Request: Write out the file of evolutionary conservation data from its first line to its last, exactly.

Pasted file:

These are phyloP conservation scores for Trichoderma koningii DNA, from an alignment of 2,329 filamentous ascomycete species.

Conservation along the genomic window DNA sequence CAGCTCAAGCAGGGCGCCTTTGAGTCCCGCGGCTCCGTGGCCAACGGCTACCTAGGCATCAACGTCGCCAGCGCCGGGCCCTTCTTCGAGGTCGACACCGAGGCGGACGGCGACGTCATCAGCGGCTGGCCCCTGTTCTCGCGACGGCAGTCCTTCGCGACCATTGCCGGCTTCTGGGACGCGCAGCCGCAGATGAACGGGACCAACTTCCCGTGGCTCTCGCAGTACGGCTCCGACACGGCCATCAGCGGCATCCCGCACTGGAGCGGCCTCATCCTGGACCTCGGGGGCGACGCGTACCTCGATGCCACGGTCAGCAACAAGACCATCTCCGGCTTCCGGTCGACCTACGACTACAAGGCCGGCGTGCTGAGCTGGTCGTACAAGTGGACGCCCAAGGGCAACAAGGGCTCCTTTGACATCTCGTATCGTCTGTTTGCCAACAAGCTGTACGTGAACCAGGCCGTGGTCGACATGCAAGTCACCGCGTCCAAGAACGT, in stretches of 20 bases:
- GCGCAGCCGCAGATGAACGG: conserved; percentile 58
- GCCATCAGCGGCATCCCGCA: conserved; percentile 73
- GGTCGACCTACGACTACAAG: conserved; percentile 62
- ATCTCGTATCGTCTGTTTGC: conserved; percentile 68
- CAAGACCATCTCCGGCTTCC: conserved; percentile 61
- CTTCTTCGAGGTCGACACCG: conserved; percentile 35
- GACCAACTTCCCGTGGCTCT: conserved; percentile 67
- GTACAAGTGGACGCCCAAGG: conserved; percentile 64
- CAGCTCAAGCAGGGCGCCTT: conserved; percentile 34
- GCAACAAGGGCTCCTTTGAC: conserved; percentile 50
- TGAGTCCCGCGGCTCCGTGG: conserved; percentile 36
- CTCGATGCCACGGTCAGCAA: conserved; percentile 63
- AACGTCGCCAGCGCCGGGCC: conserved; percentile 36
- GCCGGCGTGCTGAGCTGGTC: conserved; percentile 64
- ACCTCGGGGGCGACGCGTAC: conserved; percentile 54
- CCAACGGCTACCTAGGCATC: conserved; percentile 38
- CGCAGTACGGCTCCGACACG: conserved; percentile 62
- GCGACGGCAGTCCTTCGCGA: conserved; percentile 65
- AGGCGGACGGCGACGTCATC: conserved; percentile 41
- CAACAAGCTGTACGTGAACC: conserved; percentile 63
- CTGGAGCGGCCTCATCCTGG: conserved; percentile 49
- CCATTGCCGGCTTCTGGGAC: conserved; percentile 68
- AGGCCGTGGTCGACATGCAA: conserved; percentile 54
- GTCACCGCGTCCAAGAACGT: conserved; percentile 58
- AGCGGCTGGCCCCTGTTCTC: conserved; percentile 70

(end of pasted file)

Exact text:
These are phyloP conservation scores for Trichoderma koningii DNA, from an alignment of 2,329 filamentous ascomycete species.

Conservation along the genomic window DNA sequence CAGCTCAAGCAGGGCGCCTTTGAGTCCCGCGGCTCCGTGGCCAACGGCTACCTAGGCATCAACGTCGCCAGCGCCGGGCCCTTCTTCGAGGTCGACACCGAGGCGGACGGCGACGTCATCAGCGGCTGGCCCCTGTTCTCGCGACGGCAGTCCTTCGCGACCATTGCCGGCTTCTGGGACGCGCAGCCGCAGATGAACGGGACCAACTTCCCGTGGCTCTCGCAGTACGGCTCCGACACGGCCATCAGCGGCATCCCGCACTGGAGCGGCCTCATCCTGGACCTCGGGGGCGACGCGTACCTCGATGCCACGGTCAGCAACAAGACCATCTCCGGCTTCCGGTCGACCTACGACTACAAGGCCGGCGTGCTGAGCTGGTCGTACAAGTGGACGCCCAAGGGCAACAAGGGCTCCTTTGACATCTCGTATCGTCTGTTTGCCAACAAGCTGTACGTGAACCAGGCCGTGGTCGACATGCAAGTCACCGCGTCCAAGAACGT, in stretches of 20 bases:
- GCGCAGCCGCAGATGAACGG: conserved; percentile 58
- GCCATCAGCGGCATCCCGCA: conserved; percentile 73
- GGTCGACCTACGACTACAAG: conserved; percentile 62
- ATCTCGTATCGTCTGTTTGC: conserved; percentile 68
- CAAGACCATCTCCGGCTTCC: conserved; percentile 61
- CTTCTTCGAGGTCGACACCG: conserved; percentile 35
- GACCAACTTCCCGTGGCTCT: conserved; percentile 67
- GTACAAGTGGACGCCCAAGG: conserved; percentile 64
- CAGCTCAAGCAGGGCGCCTT: conserved; percentile 34
- GCAACAAGGGCTCCTTTGAC: conserved; percentile 50
- TGAGTCCCGCGGCTCCGTGG: conserved; percentile 36
- CTCGATGCCACGGTCAGCAA: conserved; percentile 63
- AACGTCGCCAGCGCCGGGCC: conserved; percentile 36
- GCCGGCGTGCTGAGCTGGTC: conserved; percentile 64
- ACCTCGGGGGCGACGCGTAC: conserved; percentile 54
- CCAACGGCTACCTAGGCATC: conserved; percentile 38
- CGCAGTACGGCTCCGACACG: conserved; percentile 62
- GCGACGGCAGTCCTTCGCGA: conserved; percentile 65
- AGGCGGACGGCGACGTCATC: conserved; percentile 41
- CAACAAGCTGTACGTGAACC: conserved; percentile 63
- CTGGAGCGGCCTCATCCTGG: conserved; percentile 49
- CCATTGCCGGCTTCTGGGAC: conserved; percentile 68
- AGGCCGTGGTCGACATGCAA: conserved; percentile 54
- GTCACCGCGTCCAAGAACGT: conserved; percentile 58
- AGCGGCTGGCCCCTGTTCTC: conserved; percentile 70